Antibacterial nanotechnology developed by Estonian health start-up Nanordica Medical attracts investor interest
Nanordica Medical, member of the Connected Health Cluster led by Tehnopol, had an extremely successful year in 2022. This year, they will press forward with product development while putting increased emphasis on business development.
We spoke to Olesja Bondarenko, one of the founders and CEO of Nanordica Medical, about last year and the year ahead.
Nanordica Medical enjoyed great success last year. You raised money and successfully participated in the sTARTUp Day pitching competition. Which accomplishments from last year are you happiest with?
For the company, launching clinical trials of the product we are developing in collaboration with the North Estonia Medical Centre is the most important thing. That required a great deal of preparation and was a hugely important step for us. The results we are already seeing are very encouraging indeed. As of today, we have analysed the results of a third of the patients and in most cases it is evident that patients benefit a great deal from our wound dressing. That is our goal and what matters most.
We also had a very good year in terms of fundraising. Our biggest funding came through the EIC Accelerator – we secured €2.4 million from the European Commission. This was a huge milestone considering that very few are awarded this funding. Only the most innovative companies with the highest growth potential are selected. We passed a number of evaluation rounds, reassuring us that our technology, approach and business model are all in place.
The third great thing from last year was when we won the sTARTUp Day pitching competition and received a €150,000 investment from the Estonian Business Angels Network (EstBAN) syndicate, led by Heidi Kakko and Martin Goroško. Our entire team was of course very happy.
Has the development and growth of the company proceeded as planned so far? Have there been any major surprises?
I have written on social media about how it’s impossible to predict success. We have worked very hard for three years and it’s finally starting to pay off. Sure, we had our goals, but we had no way of knowing when it might happen. In some way, everything has progressed as expected – some things succeed while others take time. For example, last year we submitted ten applications to receive grants, but none of them came to fruition. Much of it is just accidental and cannot be planned in advance.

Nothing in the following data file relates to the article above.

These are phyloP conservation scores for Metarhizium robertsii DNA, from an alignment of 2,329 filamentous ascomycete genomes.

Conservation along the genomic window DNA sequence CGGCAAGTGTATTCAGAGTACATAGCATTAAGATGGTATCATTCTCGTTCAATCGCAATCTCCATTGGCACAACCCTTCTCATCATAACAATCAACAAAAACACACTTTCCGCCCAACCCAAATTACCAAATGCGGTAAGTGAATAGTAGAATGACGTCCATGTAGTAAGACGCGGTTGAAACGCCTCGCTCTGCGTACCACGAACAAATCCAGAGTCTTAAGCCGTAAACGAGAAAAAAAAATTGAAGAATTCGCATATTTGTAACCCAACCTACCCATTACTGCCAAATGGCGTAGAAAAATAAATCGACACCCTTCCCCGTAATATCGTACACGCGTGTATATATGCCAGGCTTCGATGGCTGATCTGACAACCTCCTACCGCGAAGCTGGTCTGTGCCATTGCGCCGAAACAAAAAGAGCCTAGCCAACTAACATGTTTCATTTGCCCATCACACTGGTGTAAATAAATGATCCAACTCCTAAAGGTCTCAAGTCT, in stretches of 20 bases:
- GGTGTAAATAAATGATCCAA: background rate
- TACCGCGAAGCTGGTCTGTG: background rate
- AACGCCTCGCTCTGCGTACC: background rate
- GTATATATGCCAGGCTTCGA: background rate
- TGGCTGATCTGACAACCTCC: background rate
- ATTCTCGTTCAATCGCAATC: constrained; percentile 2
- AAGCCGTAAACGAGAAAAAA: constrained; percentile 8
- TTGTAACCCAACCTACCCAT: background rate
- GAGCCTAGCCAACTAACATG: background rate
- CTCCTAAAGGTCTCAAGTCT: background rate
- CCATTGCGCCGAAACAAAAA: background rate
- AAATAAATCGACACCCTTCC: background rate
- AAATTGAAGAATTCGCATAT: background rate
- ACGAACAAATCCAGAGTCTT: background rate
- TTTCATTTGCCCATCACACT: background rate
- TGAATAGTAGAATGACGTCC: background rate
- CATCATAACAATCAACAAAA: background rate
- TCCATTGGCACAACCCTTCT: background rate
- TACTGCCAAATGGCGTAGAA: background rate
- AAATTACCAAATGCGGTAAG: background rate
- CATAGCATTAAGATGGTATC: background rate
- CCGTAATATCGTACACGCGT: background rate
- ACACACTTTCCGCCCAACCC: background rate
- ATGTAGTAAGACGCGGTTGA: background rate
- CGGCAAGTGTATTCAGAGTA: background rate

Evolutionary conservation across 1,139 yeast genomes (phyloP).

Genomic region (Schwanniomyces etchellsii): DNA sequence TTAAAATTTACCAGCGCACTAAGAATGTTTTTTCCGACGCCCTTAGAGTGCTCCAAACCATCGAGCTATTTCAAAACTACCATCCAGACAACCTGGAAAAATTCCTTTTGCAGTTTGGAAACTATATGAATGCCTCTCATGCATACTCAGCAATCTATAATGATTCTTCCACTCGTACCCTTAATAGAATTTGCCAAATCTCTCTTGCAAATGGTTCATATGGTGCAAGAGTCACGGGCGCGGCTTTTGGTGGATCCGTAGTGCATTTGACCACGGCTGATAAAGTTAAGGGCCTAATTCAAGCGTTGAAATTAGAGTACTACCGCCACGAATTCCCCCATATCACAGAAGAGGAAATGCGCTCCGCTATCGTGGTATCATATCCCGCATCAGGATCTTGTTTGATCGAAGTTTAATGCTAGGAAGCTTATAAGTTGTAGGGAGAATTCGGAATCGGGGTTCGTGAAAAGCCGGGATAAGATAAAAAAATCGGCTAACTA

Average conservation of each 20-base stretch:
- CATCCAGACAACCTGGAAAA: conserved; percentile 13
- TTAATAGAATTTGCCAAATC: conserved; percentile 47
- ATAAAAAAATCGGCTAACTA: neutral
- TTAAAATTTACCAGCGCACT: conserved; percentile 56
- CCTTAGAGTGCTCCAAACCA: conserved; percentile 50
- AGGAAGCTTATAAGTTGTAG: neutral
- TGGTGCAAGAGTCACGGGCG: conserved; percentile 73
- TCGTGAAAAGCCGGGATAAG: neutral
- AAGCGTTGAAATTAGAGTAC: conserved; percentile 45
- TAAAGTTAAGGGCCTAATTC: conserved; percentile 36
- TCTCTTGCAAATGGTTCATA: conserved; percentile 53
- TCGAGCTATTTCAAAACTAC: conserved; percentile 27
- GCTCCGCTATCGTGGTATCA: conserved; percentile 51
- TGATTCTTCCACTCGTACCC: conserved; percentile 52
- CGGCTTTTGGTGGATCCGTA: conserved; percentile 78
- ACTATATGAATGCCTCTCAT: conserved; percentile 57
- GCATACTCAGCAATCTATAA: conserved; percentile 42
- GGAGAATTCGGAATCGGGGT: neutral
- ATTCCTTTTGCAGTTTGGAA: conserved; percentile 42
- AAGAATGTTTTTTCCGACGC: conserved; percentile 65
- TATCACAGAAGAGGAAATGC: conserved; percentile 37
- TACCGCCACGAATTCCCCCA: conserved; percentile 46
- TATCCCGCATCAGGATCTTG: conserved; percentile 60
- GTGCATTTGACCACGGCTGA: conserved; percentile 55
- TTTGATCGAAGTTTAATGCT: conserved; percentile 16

What does your company see as the greatest strengths of health ecosystems in Estonia? Where have you found support?
Estonia’s strength is obviously the IT side, even though there is still a lot to be done. When we started four years ago, there were few opportunities to develop a medtech start-up in Estonia. But now they are slowly emerging and the ecosystem is starting to develop. The Connected Health cluster led by Tehnopol and the Health Founders Accelerator have been of great help to us. Our lead investors are also affiliated with Tehnopol and Health Founders. We have received a lot of support in Estonia, but my next hope is to find a foreign investor with a medtech focus. That would really help us get our foot in the door in a number of places.
Is Nanordica Medical targeting any foreign markets and if so, which ones?
As for foreign markets, we are eyeing European markets for now; afterwards, we plan to target the US and India. Our current focus is on Germany, Spain and the UK. They all have pros and cons. The Estonian market is tiny by our standards, but it is a good place to test our product. And Estonian doctors have been very cooperative.
What are your plans for 2023? What does the year hold for Nanordica?
In previous years, we focused more on science and product development, but now it has shifted to business development. We also have a new Business Development Manager and Co-founder Meelis Kadaja. He has a lot of experience in this field, and I for one am very glad for it. We will of course continue with product development and clinical trials. One major objective for next year is to prepare a large-scale new clinical trial in target markets.
We recently closed a successful fundraising round for 375,000 euros led by investors Heidi Kakko, Martin Goroško and Erki Mölder, including angel investors from Estonia, Germany, Finland, Belgium and Switzerland.
Could Estonia’s next unicorn be in medicine? Which companies harbour this potential?
Let’s just say we will do everything in our power to make Nanordica Medical the next unicorn. What is very positive is that we are starting to build an ecosystem of medtech start-ups. After all, unicorns don’t just appear out of nowhere. It is much easier if you have a solid foundation. It seems to me that we are close to reaching that critical mass, and although it will probably take a number of years, I believe that we are moving in the right direction. For one thing, there is a lot of support for research-based companies. It is also recognised that medtech start-ups are here to solve important problems. Investors are starting to realise that this is where the future is headed. So, I believe we are on the path to a medtech unicorn in Estonia in about 5-7 years’ time.
Nanordica Medical is a spin-off of the National Institute of Chemical Physics and Biophysics that invented and patented an innovative antibacterial nanotechnology. You can follow the company on LinkedIn and their website.